What happens when you put a bar of Ivory soap in the microwave?
Really. Ivory soap. Plain ole sweet-smelling, plain-jane white bar o’ Ivory soap?
In the microwave.
Your kids will think you’re a rockstar, and everyone involved will be in awe.
Do it during a playdate, and your kids’ friends will forever tell tales of your awesomeness.
Children will think you’ve lost your mind and then will be starstruck by your science fabulousity.
Your disinterested, challenging kids will begin to respond to your every word, move, and idea.
The whole family will wait with wonder to see what you have up your sleeve next.
Actually, I can’t guarantee all that. But what I can say is that my kids, my husband, and I had a blast playing with soap ‘dough’–what you get when you blast Ivory soap in the microwave.
All you need is this soap, and you’re good to go. Inexpensive soap. That’s it.
Here’s the skinny. . .
- Soap Dough, Soap Molds, Crazy Cool Fun With Soap: I’ll be honest. Owen wasn’t digging the soap experiment.
He was over-tired and got frustrated with Cora in the beginning of the whole thing and so he went out front and shot some hoops instead of soapin’ it up with Cora, Maddy, and me. But he did keep coming around, sneaking glances, and trying to play but not really.
It’s been sitting there on our neat-o, FUN, new things for us to try board, and finally, finally? We did it.
After a busy morning and after rest and after a whole lot of free-bird summertime fun, I said, Hey! Remember we had ‘Fun Science Experiment’ on the calendar for today? Who’s up for checking out what I meant?
Maddy, Owen, and Cora found me in the kitchen, and we got rockin’ and rollin’.
I said, So we’re going to do something a little crazy today with this. And I handed them the bar of Ivory soap.
I also got out the only other things we’d need:
I got a lot of Huh? and What? and Why? and Mom?
Maddy opened the bar of soap, and we all held it and smelled it and passed it around. And talked about how it smelled so pretty like Nana’s bathroom. (Because that’s the soap she uses and has used for as long as I can remember.)
Then I placed it on a piece of wax paper, put it on a microwavable plate, and stepped back.
What do you think will happen if we put this puppy in the microwave? I asked.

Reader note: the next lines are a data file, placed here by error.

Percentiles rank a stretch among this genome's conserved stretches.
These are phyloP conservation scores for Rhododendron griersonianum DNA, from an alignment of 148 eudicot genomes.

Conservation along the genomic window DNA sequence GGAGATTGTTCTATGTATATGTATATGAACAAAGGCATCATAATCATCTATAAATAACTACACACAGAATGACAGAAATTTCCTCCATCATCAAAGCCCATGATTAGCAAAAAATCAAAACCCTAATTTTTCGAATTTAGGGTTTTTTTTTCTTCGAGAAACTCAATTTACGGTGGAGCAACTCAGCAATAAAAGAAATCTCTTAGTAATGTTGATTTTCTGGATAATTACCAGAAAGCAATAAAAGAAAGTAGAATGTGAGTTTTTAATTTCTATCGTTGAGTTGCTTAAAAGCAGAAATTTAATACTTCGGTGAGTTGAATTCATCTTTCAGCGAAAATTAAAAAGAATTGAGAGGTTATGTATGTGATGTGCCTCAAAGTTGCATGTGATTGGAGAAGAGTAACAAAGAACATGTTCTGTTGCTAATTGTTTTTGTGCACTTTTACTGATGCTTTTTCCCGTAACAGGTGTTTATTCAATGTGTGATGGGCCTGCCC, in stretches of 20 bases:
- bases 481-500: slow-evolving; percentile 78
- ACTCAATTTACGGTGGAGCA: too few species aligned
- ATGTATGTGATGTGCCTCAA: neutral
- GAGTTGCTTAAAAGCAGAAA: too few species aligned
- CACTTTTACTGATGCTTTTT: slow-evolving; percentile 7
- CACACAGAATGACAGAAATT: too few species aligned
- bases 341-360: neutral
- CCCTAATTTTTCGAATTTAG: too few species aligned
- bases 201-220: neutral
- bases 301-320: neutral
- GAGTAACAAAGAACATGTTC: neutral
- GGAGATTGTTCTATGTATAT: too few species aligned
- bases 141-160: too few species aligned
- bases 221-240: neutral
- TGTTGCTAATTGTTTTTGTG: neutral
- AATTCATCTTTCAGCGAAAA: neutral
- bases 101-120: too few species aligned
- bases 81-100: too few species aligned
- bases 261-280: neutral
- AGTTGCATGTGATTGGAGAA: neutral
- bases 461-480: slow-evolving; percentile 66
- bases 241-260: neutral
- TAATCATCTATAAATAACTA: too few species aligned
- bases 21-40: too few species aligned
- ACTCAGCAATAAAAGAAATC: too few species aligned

It might melt?
It will explode?
It will ruin our microwave!
I’m not sure you should do that, Mom.
I told them that I’d only heard about this experiment but never did it myself, so I was a little nervous. I pressed 1:30 on the microwave, and we all stepped back.
What happened was totally crazy and completely strange.
We did it twice, with two bars of soap, and the ‘explosion’ looked completely different each time. It. Was. Nuts.
And though the edges were cool, the insides were HOT. Like hot, hot hot.
But the whole thing was light–like a cloud–when lifted. So the kids took turns holding it after it cooled. It was so totally fun.
After a bit of holding and observing, we took the fun outside.
I had read that you could break the soap apart, mix it, and form a sort of dough. Though I was not willing to throw it in our food processor or blender, I read that you could. We were going to put our kids to work and mix and mold on our own.
We put the big lumps of soap on two trays, each covered with a piece of wax paper.
And then? We just broke it apart. We added a few drops of food coloring to each lump, blue to Maddy’s and green to Cora’s. (By this time, Owen was shooting hoops.)
We found that the warmer parts were more easily molded and moved, but with a bit of warm water, it became this awesome, smooth, soft, fragrant dough.
It did take some work and a bit of muscle to get it into a working ‘dough’ and we had to go really, really light on the warm water. But after we found the right combo, we were able to use the cookie cutters to make fun, brightly colored soap shapes.
The O-Man even came back to get his hands in the dough after a while.
Maddy and Cora loved it. Though Cora set her sights on creating a soap mold princess crown and was disappointed that she couldn’t make it perfectly, Maddy went simple with cookie cutter molds and was better off.
Next time, I’d only bring out basic shape cookie cutters–our soap dough was a little choppy and chunky for detailed molds.
So fun. So much soapy, doughy, moldable fun that we were beside ourselves.
The big question is why does Ivory soap behave this way in the microwave? I had not a clue. But my savvy-science friends do:
- Steve Spangler, the oh-so-smart and creative science guy covers it here in Soap Souffle
- Physics Central talks microwaving soap with diagrams and a detailed explanation
- The Indianapolis Public Library blog also covers it with a few helpful links and references in books
And that’s it. Some sneaky science and fine–motor sensory fun on a cool (thankfully!) summer afternoon.
Do you have any other cool and easy science-experiments for kids? Let me have ’em!
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